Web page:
With a background spanning the military and the technology industry, Scott Wiater quickly found his niche when he entered the solar space 10 years ago.
In an industry that has certainly seen its share of highs and lows over the past decade, Wiater, president and CEO of Maryland-based Standard Solar, helped lead the company’s growth from a small residential installer to a full-service owner, operator, EPC contractor and financier of solar projects. Wiater recently spoke with Solar Industry to reflect on his 10 years in the biz.
Q. What is your full career background, and what made you decide to enter the solar industry?
Wiater: I started my career as an aviation officer with the U.S. Army, where I honed my skills as a leader. In such a position, you have to be a problem solver, a risk taker and a servant of a cause larger than yourself. I took those skills into business as an executive at several tech firms, including Motorola. In 2008, however, I realized that I was still searching for a position that would allow me to use those skills I learned in the Army to serve a cause larger than myself. That’s what Standard Solar offered me, and that’s why I decided to join the company.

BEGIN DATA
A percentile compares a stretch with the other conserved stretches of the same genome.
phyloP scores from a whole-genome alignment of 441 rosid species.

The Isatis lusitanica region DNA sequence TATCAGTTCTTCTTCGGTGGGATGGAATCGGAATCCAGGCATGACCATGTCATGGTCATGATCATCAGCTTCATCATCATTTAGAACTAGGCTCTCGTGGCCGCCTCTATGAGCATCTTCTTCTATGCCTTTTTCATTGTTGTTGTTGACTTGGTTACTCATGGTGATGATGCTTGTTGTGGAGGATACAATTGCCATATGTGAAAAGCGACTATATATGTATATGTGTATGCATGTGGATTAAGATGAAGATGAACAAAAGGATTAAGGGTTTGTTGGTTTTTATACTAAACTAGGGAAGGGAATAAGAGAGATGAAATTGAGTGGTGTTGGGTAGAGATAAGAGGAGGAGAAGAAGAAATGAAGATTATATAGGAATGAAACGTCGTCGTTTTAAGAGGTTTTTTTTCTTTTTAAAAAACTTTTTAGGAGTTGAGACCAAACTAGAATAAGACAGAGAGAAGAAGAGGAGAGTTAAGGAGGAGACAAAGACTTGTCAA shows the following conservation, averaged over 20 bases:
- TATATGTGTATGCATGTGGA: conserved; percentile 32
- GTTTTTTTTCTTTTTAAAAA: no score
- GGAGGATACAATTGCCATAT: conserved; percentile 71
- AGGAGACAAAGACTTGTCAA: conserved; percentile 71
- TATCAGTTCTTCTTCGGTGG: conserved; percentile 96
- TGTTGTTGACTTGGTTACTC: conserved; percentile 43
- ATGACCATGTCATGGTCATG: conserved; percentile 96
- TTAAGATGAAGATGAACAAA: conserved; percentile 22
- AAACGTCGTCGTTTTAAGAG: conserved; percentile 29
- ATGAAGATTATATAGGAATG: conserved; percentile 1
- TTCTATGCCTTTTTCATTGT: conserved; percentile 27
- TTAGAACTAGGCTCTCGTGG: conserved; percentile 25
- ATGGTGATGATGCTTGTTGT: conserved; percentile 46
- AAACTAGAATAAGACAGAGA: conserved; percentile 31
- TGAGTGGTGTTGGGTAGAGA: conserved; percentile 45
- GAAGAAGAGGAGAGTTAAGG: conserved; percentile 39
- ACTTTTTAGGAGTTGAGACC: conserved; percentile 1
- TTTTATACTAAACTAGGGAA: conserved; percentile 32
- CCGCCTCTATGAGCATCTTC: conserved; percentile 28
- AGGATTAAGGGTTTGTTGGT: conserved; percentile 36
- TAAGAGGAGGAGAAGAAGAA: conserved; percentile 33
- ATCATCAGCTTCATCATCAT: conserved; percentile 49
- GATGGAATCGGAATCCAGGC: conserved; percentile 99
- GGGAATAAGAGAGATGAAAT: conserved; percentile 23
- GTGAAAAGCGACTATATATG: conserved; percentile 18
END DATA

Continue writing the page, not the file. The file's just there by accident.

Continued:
The solar industry was in its infancy in 2008. When I interviewed for the job, something just clicked – and the company hired me to further transform Standard Solar into a profitable business that created value for its shareholders at the same time. In the process of achieving those goals, I would also find fulfillment by giving people energy security through the proliferation of solar electricity.
In retrospect, this was the job I’d trained for all my life. And now my career is defined not by my time in the Army, but the amount of time I’ve spent in the solar industry. This is my dream job, and I couldn’t imagine being anywhere else. It’s where I’m meant to be.
Q. What do you feel are some of the biggest milestones in the U.S. solar industry over the past decade?
Wiater: First of all, the biggest milestone for the industry was the introduction of the investment tax credit (ITC). Getting an investment package that allowed solar to compete with other forms of energy that are also subsidized was huge. It put us on a level playing field with other forms of energy and let us really get started as an industry.
Secondly, it was a major milestone when we became the lowest-cost form of new generation of energy. When solar started beating coal, oil and other fossil fuels on price, that’s when solar really began taking off. No one could make the argument any longer that solar was too expensive to install. It’s also when utilities started closing coal plants in earnest. They just weren’t cost-competitive anymore.
And between that, I’d say when the utilities started noticing that the solar industry wasn’t just a niche market anymore. When the utilities realized that we were going mainstream, that was a huge milestone for the industry, too.
Q. How has Standard Solar grown over the past few years, and what factors have led to this growth?